I have posted this chart of SA based oil and gas explorer Beach Energy to illustrate how valuable the well-known “Head and Shoulders Pattern” can be in assisting retail investors to more optimally time their investments, heralding as it often does a change in trend.
It is a three-peak pattern, with the central thrust pre-eminent, forming the head. It marks a transition in overall eagerness between buyers and sellers; in this it is similar to double top and double bottom patterns.
Although easily recognized retrospectively, the changes may be easily overlooked during evolution. Furthermore trending will often pause, even forming a head and shoulder pattern, only for another thrust higher or lower to emerge subsequently.
You do not need to be a qualified technical analyst to identify them. Although they are easily seen, even financial experts often discount their importance, and wait for the subsequent emergence of the new trend. Acting early, in perhaps a contrarian manner, may prove to be a superior stop-loss strategy when selling, or result in a lower average entry price when buying.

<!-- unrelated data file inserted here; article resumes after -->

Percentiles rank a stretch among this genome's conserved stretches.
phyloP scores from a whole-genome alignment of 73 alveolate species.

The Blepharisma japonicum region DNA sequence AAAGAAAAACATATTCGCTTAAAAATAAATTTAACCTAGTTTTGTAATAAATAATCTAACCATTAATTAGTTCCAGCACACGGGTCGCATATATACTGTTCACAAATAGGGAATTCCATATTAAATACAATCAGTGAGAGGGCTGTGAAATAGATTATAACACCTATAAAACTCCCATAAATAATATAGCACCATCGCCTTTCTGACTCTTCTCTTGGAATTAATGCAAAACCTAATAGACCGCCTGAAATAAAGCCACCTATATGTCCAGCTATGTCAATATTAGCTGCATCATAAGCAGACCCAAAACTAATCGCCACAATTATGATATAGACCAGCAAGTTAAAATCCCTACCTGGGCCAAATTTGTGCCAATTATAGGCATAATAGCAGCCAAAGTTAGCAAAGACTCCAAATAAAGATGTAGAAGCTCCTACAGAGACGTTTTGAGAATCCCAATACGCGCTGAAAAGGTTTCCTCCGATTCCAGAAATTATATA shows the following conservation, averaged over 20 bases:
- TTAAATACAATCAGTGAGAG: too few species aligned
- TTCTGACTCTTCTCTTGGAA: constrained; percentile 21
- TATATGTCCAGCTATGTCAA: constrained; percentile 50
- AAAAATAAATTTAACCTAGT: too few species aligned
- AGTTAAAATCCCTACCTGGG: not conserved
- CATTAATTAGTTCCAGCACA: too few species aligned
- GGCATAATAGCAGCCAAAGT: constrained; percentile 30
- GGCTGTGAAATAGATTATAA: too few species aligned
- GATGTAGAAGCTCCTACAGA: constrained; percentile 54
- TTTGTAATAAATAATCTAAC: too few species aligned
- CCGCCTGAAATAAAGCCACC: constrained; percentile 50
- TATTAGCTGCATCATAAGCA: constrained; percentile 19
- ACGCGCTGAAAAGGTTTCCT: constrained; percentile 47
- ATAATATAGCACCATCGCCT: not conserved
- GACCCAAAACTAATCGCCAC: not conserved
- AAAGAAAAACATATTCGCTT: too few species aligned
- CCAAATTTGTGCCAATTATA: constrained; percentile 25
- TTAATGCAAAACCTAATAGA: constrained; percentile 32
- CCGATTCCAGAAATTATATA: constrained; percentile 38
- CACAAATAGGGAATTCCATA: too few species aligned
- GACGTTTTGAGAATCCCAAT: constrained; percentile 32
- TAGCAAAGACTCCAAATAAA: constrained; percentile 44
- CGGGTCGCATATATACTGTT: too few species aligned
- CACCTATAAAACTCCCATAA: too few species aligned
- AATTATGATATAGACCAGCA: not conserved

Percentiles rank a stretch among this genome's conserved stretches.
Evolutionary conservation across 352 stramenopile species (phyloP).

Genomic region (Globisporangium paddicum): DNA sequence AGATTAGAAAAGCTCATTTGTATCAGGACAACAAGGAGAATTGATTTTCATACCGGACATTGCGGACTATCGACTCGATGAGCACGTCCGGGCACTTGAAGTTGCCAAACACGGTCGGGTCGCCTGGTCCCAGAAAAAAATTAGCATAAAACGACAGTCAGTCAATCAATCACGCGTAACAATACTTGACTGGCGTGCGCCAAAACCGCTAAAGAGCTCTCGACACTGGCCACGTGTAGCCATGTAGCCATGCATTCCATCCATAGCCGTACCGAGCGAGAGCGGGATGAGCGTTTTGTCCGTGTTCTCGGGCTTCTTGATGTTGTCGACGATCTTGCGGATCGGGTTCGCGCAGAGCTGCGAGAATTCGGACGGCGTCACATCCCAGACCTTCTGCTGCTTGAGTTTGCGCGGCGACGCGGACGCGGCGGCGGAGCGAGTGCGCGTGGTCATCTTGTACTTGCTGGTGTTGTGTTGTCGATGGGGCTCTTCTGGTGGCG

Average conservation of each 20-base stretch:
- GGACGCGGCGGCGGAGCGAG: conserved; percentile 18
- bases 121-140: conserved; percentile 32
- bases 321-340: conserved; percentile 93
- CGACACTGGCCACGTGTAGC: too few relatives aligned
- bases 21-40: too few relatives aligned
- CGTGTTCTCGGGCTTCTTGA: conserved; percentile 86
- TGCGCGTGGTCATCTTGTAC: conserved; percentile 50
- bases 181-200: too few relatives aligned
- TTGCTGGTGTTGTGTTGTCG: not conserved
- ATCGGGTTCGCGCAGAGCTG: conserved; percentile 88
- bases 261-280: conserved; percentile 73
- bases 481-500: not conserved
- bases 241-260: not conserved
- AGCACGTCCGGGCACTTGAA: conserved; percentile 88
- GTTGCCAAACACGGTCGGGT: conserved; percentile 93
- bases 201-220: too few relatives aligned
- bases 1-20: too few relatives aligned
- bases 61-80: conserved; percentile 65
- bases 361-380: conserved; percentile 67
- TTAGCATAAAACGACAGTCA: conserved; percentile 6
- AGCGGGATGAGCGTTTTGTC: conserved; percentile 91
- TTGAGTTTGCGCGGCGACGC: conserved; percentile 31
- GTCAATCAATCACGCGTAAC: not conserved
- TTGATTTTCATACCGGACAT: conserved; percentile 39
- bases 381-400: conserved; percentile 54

This is a daily candlestick chart extending back over an 18 month period. As you can see, this is a time-frame that can be profitable for retail investors.
The price range has been between 51 cents and $1.16
There have been two head and shoulder patterns, the first in December 2016 when an head and shoulder pattern formed, with a peak price of 94 cents, preceding the subsequent down trend.
The second was an inverted head and shoulder pattern formed in June/July 2017 with a low of 56 cents, prior to the emergence of a strong uptrend.
It should be noted that although the share-price has pulled back somewhat from its high to form a lower high and then a lower low, another lower high and lower low will need to form before one can declare a downtrend. It would seem likely that there could be support for the share-price at $1. At present the uptrend is intact.
I have no shares in Beach Energy. Those readers interested in it are urged to do their own research, and to obtain advice relevant to their situation from their usual financial adviser or stock-broker.